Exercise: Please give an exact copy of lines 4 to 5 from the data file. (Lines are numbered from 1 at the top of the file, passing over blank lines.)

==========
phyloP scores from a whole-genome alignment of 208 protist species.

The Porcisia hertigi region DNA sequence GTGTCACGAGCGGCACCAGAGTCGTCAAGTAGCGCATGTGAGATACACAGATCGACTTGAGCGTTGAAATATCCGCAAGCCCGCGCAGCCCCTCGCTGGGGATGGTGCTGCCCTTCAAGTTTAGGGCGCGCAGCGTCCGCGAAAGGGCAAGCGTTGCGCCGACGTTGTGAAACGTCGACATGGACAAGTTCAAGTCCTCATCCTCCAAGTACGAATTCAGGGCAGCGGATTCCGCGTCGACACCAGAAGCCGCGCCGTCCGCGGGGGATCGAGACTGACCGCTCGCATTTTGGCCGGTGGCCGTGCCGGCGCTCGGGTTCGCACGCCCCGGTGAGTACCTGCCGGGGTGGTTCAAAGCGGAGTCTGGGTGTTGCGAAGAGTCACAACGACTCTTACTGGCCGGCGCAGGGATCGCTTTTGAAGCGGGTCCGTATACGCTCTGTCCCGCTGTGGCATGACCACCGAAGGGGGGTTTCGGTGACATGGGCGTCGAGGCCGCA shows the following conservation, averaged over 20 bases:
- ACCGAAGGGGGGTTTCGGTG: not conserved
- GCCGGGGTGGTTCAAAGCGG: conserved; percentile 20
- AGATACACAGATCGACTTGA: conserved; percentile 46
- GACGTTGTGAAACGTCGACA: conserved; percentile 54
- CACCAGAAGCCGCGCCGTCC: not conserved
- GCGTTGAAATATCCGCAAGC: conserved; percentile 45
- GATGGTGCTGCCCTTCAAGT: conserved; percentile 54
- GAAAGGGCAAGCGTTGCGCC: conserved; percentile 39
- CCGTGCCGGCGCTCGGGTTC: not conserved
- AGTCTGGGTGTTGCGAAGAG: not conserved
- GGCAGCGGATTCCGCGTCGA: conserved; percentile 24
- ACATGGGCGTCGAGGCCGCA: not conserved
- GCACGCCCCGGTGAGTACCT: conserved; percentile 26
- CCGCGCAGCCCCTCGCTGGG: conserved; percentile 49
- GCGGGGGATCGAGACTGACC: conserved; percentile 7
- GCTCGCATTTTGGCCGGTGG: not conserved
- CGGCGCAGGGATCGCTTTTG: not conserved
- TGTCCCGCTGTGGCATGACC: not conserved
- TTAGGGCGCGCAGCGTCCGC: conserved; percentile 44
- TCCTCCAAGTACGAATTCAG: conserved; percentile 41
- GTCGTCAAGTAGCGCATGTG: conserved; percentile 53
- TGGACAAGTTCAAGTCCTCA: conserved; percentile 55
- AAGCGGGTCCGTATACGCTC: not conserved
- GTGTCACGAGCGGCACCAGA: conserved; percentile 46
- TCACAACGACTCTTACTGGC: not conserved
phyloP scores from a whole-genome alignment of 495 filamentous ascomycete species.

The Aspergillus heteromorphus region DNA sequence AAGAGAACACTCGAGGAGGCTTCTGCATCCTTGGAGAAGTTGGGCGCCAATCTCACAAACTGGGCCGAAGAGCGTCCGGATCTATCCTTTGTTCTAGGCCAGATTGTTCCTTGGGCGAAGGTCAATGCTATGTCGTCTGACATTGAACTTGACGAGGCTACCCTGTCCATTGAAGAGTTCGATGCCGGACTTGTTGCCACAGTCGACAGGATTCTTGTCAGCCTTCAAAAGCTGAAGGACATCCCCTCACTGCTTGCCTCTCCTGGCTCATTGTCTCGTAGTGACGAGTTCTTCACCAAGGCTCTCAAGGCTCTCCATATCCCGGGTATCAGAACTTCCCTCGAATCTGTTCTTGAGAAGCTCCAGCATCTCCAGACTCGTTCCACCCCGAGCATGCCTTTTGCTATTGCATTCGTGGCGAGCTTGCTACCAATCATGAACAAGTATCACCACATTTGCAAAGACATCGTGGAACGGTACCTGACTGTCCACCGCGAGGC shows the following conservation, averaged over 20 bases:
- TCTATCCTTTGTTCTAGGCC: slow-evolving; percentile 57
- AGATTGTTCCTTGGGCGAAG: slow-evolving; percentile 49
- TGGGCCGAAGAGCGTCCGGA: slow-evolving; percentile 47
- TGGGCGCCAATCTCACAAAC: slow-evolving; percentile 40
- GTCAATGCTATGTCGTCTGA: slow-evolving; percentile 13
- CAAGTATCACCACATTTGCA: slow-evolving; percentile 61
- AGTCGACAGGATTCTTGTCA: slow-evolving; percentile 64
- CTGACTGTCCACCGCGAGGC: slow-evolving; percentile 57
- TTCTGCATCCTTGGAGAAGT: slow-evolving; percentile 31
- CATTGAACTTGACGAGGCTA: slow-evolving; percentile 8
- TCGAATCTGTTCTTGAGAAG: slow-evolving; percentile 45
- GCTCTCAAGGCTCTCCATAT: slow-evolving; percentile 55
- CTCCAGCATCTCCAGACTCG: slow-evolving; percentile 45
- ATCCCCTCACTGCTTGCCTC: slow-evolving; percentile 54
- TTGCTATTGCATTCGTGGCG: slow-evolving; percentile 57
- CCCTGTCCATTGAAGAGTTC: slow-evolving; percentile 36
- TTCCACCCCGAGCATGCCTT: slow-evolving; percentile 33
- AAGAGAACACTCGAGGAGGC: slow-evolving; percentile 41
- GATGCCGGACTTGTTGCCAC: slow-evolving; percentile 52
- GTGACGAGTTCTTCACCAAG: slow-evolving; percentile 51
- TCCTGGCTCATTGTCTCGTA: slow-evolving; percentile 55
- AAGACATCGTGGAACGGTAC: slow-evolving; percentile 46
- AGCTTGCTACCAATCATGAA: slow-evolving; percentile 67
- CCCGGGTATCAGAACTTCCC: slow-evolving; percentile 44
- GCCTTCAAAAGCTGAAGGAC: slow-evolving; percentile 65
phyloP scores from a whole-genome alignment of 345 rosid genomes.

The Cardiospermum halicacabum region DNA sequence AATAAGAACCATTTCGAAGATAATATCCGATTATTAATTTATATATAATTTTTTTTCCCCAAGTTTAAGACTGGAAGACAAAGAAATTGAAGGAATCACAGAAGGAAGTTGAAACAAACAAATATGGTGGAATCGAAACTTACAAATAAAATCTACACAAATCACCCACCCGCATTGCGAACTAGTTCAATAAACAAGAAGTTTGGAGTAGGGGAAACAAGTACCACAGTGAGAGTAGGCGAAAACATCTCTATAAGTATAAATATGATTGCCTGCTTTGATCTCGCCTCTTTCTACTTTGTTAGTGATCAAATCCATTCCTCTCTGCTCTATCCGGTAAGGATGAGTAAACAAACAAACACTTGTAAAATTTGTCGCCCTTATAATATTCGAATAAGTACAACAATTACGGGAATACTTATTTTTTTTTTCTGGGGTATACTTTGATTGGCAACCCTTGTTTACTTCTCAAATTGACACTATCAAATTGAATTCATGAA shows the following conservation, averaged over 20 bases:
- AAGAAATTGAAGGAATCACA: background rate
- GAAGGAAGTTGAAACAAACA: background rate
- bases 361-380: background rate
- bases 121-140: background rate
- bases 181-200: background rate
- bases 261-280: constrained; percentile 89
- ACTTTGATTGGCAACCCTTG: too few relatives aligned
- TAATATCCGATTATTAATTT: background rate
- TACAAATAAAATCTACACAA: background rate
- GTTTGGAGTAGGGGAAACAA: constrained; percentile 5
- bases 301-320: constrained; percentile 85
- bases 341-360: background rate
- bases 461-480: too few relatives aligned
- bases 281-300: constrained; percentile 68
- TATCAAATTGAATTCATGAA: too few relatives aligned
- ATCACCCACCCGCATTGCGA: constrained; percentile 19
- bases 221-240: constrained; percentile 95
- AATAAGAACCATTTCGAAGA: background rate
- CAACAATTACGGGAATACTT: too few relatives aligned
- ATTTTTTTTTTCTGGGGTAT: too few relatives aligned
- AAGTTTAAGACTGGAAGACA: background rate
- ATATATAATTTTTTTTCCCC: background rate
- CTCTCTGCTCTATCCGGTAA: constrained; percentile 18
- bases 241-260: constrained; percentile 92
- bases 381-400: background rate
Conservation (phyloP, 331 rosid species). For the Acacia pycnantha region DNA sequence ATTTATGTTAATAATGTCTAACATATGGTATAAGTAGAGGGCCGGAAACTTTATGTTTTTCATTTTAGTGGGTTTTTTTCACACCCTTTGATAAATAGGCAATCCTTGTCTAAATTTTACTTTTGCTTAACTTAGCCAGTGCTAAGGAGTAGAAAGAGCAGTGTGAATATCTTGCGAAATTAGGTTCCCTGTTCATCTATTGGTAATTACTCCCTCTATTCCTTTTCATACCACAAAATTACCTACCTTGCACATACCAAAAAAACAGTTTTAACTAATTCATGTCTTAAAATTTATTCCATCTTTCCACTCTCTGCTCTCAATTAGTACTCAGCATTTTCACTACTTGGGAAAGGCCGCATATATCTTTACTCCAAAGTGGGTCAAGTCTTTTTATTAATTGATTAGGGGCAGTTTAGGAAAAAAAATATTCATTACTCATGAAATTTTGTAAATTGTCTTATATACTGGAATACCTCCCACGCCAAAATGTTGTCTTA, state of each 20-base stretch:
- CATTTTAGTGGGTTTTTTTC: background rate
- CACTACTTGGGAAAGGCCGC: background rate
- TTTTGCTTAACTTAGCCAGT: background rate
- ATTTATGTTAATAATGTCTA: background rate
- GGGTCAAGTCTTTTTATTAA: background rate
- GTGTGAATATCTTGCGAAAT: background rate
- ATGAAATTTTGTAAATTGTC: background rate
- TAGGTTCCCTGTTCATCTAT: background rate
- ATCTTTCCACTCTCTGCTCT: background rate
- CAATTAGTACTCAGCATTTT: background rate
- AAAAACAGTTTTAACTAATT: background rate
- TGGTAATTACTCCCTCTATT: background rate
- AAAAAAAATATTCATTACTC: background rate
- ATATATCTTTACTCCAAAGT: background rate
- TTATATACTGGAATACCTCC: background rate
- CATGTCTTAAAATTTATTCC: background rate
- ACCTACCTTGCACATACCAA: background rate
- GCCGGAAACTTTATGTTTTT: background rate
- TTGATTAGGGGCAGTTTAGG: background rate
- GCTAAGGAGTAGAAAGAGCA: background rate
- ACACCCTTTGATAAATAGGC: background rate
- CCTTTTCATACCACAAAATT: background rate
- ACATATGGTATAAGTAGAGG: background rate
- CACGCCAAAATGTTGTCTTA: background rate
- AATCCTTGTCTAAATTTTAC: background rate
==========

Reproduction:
- GCCGGGGTGGTTCAAAGCGG: conserved; percentile 20
- AGATACACAGATCGACTTGA: conserved; percentile 46